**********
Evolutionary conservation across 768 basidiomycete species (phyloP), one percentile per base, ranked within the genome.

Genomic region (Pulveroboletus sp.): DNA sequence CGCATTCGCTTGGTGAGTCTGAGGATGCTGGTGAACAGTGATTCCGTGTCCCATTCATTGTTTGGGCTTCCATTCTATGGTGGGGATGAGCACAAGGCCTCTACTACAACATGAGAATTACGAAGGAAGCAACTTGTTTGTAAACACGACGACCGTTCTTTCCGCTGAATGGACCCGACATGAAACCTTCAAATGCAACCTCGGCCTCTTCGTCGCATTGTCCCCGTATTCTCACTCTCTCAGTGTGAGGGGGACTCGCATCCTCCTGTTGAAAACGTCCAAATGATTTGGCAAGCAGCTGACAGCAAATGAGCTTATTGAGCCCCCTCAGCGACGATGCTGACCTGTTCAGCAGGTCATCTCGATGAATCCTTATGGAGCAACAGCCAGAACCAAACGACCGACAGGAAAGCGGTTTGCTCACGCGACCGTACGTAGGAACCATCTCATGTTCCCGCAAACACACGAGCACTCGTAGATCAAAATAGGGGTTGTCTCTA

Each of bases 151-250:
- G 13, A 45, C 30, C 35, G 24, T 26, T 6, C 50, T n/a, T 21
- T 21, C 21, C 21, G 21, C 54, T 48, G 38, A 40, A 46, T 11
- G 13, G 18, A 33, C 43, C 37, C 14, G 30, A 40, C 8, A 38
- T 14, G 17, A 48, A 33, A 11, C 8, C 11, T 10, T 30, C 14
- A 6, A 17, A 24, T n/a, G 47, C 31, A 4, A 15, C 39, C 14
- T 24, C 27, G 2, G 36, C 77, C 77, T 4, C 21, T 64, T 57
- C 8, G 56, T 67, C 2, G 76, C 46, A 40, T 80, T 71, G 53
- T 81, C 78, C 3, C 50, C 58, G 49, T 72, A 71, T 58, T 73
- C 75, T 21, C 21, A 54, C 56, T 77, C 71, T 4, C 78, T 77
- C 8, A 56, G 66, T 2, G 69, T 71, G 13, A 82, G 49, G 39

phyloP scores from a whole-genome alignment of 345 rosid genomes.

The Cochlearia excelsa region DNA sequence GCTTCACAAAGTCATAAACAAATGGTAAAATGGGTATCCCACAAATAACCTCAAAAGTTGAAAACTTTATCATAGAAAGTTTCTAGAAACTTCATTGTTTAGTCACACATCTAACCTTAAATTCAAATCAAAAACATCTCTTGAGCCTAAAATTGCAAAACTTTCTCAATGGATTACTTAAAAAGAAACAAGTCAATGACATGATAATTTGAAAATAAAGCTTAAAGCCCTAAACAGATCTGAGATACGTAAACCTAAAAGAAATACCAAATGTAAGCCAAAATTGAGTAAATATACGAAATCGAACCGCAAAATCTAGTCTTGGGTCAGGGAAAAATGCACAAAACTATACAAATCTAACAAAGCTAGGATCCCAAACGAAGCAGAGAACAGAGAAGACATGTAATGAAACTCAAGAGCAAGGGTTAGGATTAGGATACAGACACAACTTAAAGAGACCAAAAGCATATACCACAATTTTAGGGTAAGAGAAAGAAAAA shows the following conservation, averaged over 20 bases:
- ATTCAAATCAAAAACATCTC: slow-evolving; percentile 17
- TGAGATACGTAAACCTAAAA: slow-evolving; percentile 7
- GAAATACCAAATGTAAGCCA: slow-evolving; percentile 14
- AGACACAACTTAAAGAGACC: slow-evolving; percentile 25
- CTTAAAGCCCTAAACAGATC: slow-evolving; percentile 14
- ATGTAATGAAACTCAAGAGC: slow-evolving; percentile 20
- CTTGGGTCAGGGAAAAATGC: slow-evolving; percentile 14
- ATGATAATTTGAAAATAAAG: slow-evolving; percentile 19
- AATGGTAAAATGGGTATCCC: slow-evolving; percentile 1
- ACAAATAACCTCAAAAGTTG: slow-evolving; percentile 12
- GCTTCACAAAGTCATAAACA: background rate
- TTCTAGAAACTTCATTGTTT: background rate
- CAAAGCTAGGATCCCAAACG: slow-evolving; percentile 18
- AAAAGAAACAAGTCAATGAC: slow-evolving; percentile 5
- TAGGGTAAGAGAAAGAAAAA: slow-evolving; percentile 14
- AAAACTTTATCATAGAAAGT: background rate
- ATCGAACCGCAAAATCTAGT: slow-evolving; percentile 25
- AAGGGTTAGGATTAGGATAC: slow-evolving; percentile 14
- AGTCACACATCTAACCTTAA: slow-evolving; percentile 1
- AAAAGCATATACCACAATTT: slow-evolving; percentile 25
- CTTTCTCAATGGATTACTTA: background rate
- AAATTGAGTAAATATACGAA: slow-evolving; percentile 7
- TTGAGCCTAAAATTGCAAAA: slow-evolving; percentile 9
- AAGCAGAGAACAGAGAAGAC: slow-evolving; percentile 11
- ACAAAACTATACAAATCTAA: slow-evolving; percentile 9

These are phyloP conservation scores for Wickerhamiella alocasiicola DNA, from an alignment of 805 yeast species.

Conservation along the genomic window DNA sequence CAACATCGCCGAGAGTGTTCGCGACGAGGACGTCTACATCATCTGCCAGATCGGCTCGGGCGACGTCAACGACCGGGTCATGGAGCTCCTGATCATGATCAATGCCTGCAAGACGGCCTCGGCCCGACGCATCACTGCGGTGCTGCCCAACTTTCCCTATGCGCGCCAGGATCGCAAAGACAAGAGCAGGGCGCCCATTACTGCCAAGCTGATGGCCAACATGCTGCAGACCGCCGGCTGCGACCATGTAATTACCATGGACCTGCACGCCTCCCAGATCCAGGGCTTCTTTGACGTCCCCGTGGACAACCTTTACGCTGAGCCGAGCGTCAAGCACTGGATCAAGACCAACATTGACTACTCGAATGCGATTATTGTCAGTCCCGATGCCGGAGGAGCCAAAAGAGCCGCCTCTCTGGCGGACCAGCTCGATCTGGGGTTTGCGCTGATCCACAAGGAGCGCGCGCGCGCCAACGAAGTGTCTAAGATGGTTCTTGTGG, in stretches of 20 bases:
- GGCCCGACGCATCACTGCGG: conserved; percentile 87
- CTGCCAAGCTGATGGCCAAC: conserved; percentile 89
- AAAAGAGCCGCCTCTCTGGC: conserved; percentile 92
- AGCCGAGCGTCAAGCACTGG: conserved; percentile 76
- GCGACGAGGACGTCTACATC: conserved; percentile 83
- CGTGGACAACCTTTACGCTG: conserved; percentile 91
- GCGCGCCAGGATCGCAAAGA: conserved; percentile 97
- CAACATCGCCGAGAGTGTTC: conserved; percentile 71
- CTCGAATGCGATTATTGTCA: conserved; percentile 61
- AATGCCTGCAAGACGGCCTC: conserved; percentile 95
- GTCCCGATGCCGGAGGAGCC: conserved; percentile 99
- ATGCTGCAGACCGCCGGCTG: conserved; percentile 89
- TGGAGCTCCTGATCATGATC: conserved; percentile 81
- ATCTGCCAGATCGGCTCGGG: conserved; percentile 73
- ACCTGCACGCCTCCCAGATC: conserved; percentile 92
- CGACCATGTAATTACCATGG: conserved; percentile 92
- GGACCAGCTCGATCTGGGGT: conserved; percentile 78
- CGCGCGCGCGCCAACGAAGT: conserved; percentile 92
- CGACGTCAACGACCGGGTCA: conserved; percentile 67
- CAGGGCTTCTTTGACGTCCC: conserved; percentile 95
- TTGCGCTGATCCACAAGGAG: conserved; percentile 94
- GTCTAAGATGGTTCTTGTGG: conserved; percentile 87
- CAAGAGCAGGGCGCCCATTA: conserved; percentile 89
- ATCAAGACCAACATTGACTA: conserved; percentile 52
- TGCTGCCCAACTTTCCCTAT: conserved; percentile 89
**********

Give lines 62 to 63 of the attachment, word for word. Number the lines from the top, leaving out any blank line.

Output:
- CAGGGCTTCTTTGACGTCCC: conserved; percentile 95
- TTGCGCTGATCCACAAGGAG: conserved; percentile 94